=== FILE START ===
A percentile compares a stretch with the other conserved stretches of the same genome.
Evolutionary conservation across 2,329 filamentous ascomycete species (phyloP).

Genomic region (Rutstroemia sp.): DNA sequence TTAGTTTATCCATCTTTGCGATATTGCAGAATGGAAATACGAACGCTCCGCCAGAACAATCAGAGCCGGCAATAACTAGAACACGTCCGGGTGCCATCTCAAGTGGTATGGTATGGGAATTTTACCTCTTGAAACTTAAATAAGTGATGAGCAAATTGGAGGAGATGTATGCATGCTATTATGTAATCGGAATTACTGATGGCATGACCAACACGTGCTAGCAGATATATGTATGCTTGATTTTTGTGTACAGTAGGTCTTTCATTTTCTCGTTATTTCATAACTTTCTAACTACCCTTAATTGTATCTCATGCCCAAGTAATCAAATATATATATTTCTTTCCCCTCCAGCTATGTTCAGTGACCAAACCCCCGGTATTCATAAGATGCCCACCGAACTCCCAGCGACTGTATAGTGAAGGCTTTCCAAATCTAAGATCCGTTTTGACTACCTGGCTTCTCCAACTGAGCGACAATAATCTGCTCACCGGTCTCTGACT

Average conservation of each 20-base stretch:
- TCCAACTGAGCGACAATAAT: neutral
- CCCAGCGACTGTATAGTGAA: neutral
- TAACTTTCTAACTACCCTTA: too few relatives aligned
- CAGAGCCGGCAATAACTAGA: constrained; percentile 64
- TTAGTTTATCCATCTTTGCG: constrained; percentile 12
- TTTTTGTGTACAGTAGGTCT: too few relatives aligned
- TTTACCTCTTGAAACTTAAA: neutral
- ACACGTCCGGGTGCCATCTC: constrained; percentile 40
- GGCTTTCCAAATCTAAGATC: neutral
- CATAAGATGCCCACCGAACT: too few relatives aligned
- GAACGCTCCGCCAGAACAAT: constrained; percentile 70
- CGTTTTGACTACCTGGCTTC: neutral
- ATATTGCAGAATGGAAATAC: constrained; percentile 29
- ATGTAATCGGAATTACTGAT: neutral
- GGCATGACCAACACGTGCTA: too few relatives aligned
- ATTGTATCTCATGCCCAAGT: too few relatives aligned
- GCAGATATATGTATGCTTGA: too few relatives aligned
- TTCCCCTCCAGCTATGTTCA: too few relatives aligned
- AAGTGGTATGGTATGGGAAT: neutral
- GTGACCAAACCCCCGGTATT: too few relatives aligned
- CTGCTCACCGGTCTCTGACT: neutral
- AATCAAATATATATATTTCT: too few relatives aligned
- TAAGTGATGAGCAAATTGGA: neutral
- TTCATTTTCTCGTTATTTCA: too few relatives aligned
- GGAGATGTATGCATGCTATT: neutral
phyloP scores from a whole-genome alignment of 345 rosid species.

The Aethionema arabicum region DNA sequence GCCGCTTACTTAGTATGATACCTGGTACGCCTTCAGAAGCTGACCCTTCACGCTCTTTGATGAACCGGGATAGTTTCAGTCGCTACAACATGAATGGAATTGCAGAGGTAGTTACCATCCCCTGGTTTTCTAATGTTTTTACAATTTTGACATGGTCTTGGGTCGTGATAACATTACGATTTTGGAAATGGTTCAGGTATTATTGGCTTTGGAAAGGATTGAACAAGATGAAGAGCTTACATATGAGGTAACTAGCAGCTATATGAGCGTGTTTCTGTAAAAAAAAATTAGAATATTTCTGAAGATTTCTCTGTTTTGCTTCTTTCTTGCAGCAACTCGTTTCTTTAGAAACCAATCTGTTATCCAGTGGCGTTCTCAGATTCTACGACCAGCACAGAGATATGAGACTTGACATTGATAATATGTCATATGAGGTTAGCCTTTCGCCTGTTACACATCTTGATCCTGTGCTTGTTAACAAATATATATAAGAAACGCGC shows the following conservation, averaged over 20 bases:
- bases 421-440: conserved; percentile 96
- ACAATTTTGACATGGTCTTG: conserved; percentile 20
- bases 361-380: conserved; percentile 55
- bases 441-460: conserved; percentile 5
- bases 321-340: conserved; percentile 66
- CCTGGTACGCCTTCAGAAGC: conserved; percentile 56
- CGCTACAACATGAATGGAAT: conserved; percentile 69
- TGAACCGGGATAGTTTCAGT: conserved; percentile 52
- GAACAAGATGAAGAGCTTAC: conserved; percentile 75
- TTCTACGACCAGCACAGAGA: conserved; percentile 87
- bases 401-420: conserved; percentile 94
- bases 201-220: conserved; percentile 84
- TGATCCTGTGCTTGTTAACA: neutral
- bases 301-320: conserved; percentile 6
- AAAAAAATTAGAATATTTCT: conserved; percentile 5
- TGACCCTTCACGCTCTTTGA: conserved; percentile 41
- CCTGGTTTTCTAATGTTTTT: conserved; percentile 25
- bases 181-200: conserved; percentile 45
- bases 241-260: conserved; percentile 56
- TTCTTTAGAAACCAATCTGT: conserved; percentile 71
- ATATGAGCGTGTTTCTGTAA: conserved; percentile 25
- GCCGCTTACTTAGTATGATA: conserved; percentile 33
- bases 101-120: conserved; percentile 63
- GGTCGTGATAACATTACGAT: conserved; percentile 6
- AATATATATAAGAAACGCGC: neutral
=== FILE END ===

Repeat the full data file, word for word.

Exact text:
A percentile compares a stretch with the other conserved stretches of the same genome.
Evolutionary conservation across 2,329 filamentous ascomycete species (phyloP).

Genomic region (Rutstroemia sp.): DNA sequence TTAGTTTATCCATCTTTGCGATATTGCAGAATGGAAATACGAACGCTCCGCCAGAACAATCAGAGCCGGCAATAACTAGAACACGTCCGGGTGCCATCTCAAGTGGTATGGTATGGGAATTTTACCTCTTGAAACTTAAATAAGTGATGAGCAAATTGGAGGAGATGTATGCATGCTATTATGTAATCGGAATTACTGATGGCATGACCAACACGTGCTAGCAGATATATGTATGCTTGATTTTTGTGTACAGTAGGTCTTTCATTTTCTCGTTATTTCATAACTTTCTAACTACCCTTAATTGTATCTCATGCCCAAGTAATCAAATATATATATTTCTTTCCCCTCCAGCTATGTTCAGTGACCAAACCCCCGGTATTCATAAGATGCCCACCGAACTCCCAGCGACTGTATAGTGAAGGCTTTCCAAATCTAAGATCCGTTTTGACTACCTGGCTTCTCCAACTGAGCGACAATAATCTGCTCACCGGTCTCTGACT

Average conservation of each 20-base stretch:
- TCCAACTGAGCGACAATAAT: neutral
- CCCAGCGACTGTATAGTGAA: neutral
- TAACTTTCTAACTACCCTTA: too few relatives aligned
- CAGAGCCGGCAATAACTAGA: constrained; percentile 64
- TTAGTTTATCCATCTTTGCG: constrained; percentile 12
- TTTTTGTGTACAGTAGGTCT: too few relatives aligned
- TTTACCTCTTGAAACTTAAA: neutral
- ACACGTCCGGGTGCCATCTC: constrained; percentile 40
- GGCTTTCCAAATCTAAGATC: neutral
- CATAAGATGCCCACCGAACT: too few relatives aligned
- GAACGCTCCGCCAGAACAAT: constrained; percentile 70
- CGTTTTGACTACCTGGCTTC: neutral
- ATATTGCAGAATGGAAATAC: constrained; percentile 29
- ATGTAATCGGAATTACTGAT: neutral
- GGCATGACCAACACGTGCTA: too few relatives aligned
- ATTGTATCTCATGCCCAAGT: too few relatives aligned
- GCAGATATATGTATGCTTGA: too few relatives aligned
- TTCCCCTCCAGCTATGTTCA: too few relatives aligned
- AAGTGGTATGGTATGGGAAT: neutral
- GTGACCAAACCCCCGGTATT: too few relatives aligned
- CTGCTCACCGGTCTCTGACT: neutral
- AATCAAATATATATATTTCT: too few relatives aligned
- TAAGTGATGAGCAAATTGGA: neutral
- TTCATTTTCTCGTTATTTCA: too few relatives aligned
- GGAGATGTATGCATGCTATT: neutral
phyloP scores from a whole-genome alignment of 345 rosid species.

The Aethionema arabicum region DNA sequence GCCGCTTACTTAGTATGATACCTGGTACGCCTTCAGAAGCTGACCCTTCACGCTCTTTGATGAACCGGGATAGTTTCAGTCGCTACAACATGAATGGAATTGCAGAGGTAGTTACCATCCCCTGGTTTTCTAATGTTTTTACAATTTTGACATGGTCTTGGGTCGTGATAACATTACGATTTTGGAAATGGTTCAGGTATTATTGGCTTTGGAAAGGATTGAACAAGATGAAGAGCTTACATATGAGGTAACTAGCAGCTATATGAGCGTGTTTCTGTAAAAAAAAATTAGAATATTTCTGAAGATTTCTCTGTTTTGCTTCTTTCTTGCAGCAACTCGTTTCTTTAGAAACCAATCTGTTATCCAGTGGCGTTCTCAGATTCTACGACCAGCACAGAGATATGAGACTTGACATTGATAATATGTCATATGAGGTTAGCCTTTCGCCTGTTACACATCTTGATCCTGTGCTTGTTAACAAATATATATAAGAAACGCGC shows the following conservation, averaged over 20 bases:
- bases 421-440: conserved; percentile 96
- ACAATTTTGACATGGTCTTG: conserved; percentile 20
- bases 361-380: conserved; percentile 55
- bases 441-460: conserved; percentile 5
- bases 321-340: conserved; percentile 66
- CCTGGTACGCCTTCAGAAGC: conserved; percentile 56
- CGCTACAACATGAATGGAAT: conserved; percentile 69
- TGAACCGGGATAGTTTCAGT: conserved; percentile 52
- GAACAAGATGAAGAGCTTAC: conserved; percentile 75
- TTCTACGACCAGCACAGAGA: conserved; percentile 87
- bases 401-420: conserved; percentile 94
- bases 201-220: conserved; percentile 84
- TGATCCTGTGCTTGTTAACA: neutral
- bases 301-320: conserved; percentile 6
- AAAAAAATTAGAATATTTCT: conserved; percentile 5
- TGACCCTTCACGCTCTTTGA: conserved; percentile 41
- CCTGGTTTTCTAATGTTTTT: conserved; percentile 25
- bases 181-200: conserved; percentile 45
- bases 241-260: conserved; percentile 56
- TTCTTTAGAAACCAATCTGT: conserved; percentile 71
- ATATGAGCGTGTTTCTGTAA: conserved; percentile 25
- GCCGCTTACTTAGTATGATA: conserved; percentile 33
- bases 101-120: conserved; percentile 63
- GGTCGTGATAACATTACGAT: conserved; percentile 6
- AATATATATAAGAAACGCGC: neutral